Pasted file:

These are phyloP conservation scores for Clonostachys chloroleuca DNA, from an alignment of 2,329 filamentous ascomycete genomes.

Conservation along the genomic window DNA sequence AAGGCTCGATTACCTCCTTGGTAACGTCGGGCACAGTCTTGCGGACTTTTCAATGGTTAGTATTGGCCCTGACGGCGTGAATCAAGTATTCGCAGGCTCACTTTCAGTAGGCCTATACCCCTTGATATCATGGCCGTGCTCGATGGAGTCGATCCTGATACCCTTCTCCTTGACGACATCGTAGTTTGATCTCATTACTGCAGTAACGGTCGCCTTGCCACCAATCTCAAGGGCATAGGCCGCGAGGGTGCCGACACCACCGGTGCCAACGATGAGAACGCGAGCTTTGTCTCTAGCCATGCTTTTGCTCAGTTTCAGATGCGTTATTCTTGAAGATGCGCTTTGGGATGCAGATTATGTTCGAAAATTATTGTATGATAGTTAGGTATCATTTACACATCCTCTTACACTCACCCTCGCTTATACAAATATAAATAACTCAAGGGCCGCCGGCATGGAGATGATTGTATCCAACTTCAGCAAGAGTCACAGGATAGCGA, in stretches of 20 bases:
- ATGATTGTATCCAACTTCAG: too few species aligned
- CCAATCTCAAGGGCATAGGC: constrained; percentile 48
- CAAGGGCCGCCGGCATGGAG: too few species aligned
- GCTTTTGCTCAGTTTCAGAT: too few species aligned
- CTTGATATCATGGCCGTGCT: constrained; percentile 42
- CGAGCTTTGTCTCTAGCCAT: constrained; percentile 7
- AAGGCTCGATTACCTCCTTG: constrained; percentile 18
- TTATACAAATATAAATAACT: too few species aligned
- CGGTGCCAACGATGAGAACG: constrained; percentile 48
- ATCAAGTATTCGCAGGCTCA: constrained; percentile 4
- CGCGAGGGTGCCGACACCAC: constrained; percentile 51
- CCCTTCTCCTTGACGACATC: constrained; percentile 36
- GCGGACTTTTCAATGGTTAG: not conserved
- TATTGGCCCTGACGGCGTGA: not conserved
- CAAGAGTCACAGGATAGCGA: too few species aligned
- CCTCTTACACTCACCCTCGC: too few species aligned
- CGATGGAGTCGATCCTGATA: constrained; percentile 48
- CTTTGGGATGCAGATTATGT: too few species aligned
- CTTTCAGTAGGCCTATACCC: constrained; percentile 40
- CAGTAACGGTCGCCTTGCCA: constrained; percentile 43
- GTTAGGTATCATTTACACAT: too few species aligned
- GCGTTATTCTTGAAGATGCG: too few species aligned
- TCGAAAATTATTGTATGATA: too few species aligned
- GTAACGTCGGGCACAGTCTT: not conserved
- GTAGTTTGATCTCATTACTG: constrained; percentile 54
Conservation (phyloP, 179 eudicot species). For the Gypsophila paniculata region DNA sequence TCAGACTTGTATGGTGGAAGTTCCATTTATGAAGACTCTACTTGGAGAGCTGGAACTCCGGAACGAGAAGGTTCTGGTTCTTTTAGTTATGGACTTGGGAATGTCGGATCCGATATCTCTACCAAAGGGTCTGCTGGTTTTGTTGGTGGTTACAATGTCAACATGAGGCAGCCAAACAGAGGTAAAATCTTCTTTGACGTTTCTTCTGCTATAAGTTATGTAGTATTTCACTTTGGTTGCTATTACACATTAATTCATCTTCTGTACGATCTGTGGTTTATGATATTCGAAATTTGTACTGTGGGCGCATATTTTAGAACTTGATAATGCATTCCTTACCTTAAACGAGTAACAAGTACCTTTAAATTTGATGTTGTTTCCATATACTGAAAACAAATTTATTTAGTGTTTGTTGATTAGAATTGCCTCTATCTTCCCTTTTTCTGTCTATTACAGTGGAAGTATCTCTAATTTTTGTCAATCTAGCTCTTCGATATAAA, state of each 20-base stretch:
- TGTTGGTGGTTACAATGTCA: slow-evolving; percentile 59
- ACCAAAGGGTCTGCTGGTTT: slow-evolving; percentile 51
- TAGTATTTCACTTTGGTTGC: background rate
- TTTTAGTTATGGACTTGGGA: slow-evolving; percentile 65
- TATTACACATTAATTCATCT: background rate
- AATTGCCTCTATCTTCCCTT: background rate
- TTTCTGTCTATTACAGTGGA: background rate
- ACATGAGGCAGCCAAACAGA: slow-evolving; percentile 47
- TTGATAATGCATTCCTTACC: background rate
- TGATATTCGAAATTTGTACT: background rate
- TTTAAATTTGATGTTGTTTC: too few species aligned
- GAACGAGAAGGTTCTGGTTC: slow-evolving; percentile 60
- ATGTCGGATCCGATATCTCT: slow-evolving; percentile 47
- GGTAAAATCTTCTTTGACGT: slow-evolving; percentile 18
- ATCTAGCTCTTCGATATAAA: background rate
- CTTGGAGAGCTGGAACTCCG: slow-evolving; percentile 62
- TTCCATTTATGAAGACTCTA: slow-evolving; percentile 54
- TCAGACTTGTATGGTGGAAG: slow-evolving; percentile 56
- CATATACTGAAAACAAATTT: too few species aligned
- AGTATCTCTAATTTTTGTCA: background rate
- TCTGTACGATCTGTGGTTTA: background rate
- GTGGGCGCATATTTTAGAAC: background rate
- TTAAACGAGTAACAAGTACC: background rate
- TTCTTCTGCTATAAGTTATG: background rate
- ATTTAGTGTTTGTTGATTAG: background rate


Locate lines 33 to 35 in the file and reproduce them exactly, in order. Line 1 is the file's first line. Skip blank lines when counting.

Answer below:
- TATTACACATTAATTCATCT: background rate
- AATTGCCTCTATCTTCCCTT: background rate
- TTTCTGTCTATTACAGTGGA: background rate